Sadly, it wouldn’t be fraudulent/malicious operations in 2014 if they didn’t already manage to synchronize all levels of the fraudulent ecosystem, resulting in the commercial availability of APIs-supporting, 100% automated supply of non-attributable mobile numbers in a virtual, Web based environment, for the purpose of automatically bypassing the SMS/Mobile number activation authentication process of Russia’s most popular social networks, as well as the Facebook and Google account activation process. Which is exactly what the service that I’ll discuss in this post, is doing.

In addition to the 100% automation of the SMS/Mobile number activation process, thanks to a steady supply of  non-attributable mobile numbers, and the fact that the service is guaranteeing that the number’s owner can never connect its use with that of the service’s core functionality, the service is also pitching itself as integration-ready with an extremely popular automatic account registration tool that specializes in bypassing the SMS/Mobile number account activation process.

Sample screenshots of the customer’s panel showcasing the automatic SMS/Mobile number activation service’s core features:






The service is already listing tens of thousands of available mobile numbers, to be abused in upcoming SMS/Mobile number account activation campaigns. Thanks to its API, it is also endorsing a DIY automatic account registration tool that’s exclusively specializing in SMS/Mobile number based type of registrations. The actual mobile numbers are Russia, Ukraine and Belarus “based”.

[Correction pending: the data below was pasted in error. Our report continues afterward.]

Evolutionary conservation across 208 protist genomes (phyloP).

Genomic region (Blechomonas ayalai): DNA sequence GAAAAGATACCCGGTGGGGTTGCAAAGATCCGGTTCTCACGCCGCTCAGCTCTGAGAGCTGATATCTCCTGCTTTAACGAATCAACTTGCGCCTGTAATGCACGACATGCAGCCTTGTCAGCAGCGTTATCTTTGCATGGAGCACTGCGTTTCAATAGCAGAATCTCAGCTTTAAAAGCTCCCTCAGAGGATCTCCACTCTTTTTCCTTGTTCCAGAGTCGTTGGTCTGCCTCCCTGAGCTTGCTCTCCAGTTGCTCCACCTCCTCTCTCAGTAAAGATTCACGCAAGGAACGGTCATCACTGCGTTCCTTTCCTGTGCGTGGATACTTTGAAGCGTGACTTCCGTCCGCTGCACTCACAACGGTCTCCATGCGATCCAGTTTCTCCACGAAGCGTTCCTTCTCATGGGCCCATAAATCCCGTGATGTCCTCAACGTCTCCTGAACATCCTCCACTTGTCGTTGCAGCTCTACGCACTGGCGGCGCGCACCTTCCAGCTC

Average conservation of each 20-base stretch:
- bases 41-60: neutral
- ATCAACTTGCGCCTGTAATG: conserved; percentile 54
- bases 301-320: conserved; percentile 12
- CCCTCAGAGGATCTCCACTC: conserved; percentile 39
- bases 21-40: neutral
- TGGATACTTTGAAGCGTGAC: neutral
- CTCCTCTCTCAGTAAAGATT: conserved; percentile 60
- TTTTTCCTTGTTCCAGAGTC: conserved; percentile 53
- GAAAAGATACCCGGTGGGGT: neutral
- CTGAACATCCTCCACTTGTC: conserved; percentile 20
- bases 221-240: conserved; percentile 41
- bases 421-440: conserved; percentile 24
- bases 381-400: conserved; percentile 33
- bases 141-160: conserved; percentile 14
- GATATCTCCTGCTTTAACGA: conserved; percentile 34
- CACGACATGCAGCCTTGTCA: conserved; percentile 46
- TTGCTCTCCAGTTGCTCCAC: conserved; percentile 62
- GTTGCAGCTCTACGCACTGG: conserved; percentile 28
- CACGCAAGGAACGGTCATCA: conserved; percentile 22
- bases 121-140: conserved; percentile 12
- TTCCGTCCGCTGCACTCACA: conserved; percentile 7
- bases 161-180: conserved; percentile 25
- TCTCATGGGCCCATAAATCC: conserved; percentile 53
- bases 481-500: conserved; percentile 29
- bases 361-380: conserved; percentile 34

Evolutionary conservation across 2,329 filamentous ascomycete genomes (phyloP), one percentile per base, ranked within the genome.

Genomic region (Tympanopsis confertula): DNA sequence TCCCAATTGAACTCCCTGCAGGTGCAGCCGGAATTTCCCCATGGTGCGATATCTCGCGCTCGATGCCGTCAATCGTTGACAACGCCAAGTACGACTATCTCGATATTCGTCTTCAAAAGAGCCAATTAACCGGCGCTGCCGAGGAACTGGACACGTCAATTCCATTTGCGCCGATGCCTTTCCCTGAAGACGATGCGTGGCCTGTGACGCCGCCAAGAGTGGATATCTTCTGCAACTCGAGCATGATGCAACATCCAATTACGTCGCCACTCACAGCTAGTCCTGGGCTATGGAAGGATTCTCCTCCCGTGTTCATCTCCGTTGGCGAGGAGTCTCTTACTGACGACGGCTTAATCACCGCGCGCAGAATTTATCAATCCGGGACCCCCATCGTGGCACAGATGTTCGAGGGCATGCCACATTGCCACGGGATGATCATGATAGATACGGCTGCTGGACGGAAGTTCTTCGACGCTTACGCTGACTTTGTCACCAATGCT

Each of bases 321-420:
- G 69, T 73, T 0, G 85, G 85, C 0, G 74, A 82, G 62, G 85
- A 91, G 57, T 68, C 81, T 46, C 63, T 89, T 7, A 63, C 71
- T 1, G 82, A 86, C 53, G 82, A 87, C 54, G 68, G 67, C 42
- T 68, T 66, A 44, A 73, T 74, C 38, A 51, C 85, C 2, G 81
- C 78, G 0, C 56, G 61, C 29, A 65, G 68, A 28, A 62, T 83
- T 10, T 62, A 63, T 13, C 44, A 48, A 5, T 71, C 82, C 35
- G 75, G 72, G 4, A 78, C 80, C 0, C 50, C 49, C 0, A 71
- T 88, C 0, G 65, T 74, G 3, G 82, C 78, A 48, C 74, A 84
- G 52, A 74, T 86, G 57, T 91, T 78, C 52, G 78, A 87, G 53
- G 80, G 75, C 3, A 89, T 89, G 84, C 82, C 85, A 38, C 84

Sample screenshots of the automatic SMS/Mobile number account verification bypassing tool in action, exclusively relying on the service’s API:










SIM_Cards_SMS_Activation_Account_Registration_Bypass_Automatic_API_Service_15 SIM_Cards_SMS_Activation_Account_Registration_Bypass_Automatic_API_Service_14



Another aspect of the fraudulent/malicious ecosystem behind the rise and commercially availability of this type of service, adapting to current automatic account registration protection mechanisms, is the reliance on insiders (dealers) of mobile operator services, for the purpose of supplying an endless stream of non-attributable mobile numbers. We’re currently aware of such insider activity, and we’re positive that a lot of similar activity is taking place under the radar.

Sample screenshot of the administration panel of a mobile service operator dealer’s admin account, showcased for the purpose of offering anonymous, on demand non-attributable mobile numbers, to assist in fraudulent/malicious activities:


As always, we’re actively monitoring this underground market segment, and will be posting updates, as soon as new developments take place.

Blog Staff

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Blog Staff

The Webroot blog offers expert insights and analysis into the latest cybersecurity trends. Whether you’re a home or business user, we’re dedicated to giving you the awareness and knowledge needed to stay ahead of today’s cyber threats.